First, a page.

Child protection fears raised

Written by: HTU | Published:

Reforms to the NHS could put vulnerable children at risk unless agencies work in a co-ordinated manner, it was claimed last week.

Reforms to the NHS could put vulnerable children at risk unless agencies work in a co-ordinated manner, it was claimed last week.



A conference heard that there was “deep unease" within the sector about the way some children will be protected and cared for under the new arrangements.



The comments, from the NHS Confederation, came after the Royal College of Paediatrics said there are too few doctors with a special responsibility in child protection working in the health service, and warned that child protection could become an “afterthought".



Currently, local authorities and primary care trusts have responsibility for child protection but in future there will be four organisations with a role. However, the government has yet to announce where responsibilities will lie.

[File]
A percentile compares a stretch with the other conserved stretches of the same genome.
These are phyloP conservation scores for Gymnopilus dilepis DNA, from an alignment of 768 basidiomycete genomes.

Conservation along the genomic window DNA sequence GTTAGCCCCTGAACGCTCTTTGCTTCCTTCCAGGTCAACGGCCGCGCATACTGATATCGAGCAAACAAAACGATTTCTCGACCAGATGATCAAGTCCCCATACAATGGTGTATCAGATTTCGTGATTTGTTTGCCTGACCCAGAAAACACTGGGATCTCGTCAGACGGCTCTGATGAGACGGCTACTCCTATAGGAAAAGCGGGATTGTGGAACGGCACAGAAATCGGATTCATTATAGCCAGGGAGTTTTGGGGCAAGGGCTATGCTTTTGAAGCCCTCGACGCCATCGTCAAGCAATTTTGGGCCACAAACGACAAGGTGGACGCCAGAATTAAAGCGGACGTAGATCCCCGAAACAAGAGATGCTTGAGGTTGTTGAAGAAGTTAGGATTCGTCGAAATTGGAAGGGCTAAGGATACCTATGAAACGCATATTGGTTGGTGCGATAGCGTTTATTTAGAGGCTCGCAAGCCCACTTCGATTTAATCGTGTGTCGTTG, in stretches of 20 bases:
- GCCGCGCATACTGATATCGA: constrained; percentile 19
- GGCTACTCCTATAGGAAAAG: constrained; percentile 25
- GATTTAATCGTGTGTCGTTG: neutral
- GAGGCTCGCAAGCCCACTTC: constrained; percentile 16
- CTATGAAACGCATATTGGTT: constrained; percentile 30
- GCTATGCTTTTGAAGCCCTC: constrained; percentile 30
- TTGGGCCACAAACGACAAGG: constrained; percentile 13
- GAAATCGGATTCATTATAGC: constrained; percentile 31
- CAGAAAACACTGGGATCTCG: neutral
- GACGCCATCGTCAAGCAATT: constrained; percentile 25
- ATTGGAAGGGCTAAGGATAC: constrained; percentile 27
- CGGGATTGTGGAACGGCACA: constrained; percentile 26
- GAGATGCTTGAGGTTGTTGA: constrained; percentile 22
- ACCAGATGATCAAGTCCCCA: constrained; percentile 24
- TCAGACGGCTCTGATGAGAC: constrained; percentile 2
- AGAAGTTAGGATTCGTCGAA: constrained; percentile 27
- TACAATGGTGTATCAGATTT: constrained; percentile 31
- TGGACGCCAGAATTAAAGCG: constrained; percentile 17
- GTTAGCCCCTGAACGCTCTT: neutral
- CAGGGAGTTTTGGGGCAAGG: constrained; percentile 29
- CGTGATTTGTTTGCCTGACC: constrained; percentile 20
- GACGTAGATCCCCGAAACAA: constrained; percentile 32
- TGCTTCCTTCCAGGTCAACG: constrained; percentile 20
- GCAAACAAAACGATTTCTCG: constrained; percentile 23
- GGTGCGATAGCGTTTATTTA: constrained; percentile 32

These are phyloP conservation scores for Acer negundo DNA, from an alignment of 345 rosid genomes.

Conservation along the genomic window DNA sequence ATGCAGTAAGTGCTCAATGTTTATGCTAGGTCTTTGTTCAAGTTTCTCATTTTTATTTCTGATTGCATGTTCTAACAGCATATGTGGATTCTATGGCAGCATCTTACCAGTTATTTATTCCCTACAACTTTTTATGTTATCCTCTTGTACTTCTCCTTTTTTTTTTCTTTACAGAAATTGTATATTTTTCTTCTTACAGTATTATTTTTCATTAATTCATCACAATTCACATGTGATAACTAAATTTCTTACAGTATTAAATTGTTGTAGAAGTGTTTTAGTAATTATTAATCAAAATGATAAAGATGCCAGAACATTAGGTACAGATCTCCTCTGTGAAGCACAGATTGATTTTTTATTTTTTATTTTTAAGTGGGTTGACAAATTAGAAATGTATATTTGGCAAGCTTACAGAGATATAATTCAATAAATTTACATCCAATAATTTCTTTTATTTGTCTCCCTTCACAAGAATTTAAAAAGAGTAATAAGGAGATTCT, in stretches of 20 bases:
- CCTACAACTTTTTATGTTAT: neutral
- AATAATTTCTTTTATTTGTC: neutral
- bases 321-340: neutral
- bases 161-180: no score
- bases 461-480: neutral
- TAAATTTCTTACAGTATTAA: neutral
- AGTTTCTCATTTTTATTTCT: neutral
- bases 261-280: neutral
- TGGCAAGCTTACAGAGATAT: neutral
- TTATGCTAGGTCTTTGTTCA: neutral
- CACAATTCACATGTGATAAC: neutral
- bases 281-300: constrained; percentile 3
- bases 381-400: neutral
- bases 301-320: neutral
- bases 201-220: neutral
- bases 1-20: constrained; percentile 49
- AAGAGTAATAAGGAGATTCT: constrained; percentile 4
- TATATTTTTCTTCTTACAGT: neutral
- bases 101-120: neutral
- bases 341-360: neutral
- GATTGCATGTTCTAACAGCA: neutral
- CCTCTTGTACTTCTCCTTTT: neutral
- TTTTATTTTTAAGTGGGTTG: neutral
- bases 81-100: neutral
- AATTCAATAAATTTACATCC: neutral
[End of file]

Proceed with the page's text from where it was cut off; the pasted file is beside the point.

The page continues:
The Confederation warned: “Without overarching policy to make organisations across public services work together, clarity over who does what and how the system will work from the national to the local level, children face a fragmented and confusing system to ensure their health needs are met and they are protected properly.



“Confused and fragmented commissioning and provision of services and a failure of organisations to work together have repeatedly been identified as root causes of major failures of child protection in the past."



The reference was to the Baby P case which highlighted major failings in the child protection system.



The child, Peter Connelly, died aged 17 months after suffering 50 separate injuries over eight months despite having been seen by successive doctors, and being known to social services and police.



Jo Webber, deputy policy director of the NHS Confederation, said: “There is deep unease in the NHS that, in re-organising the system, we are resetting to a model that is potentially riskier and certainly more fragmented."



She added: “Outcomes for protecting children should not vary. The safety and health of some of the most vulnerable people cannot be subject to local discretion."



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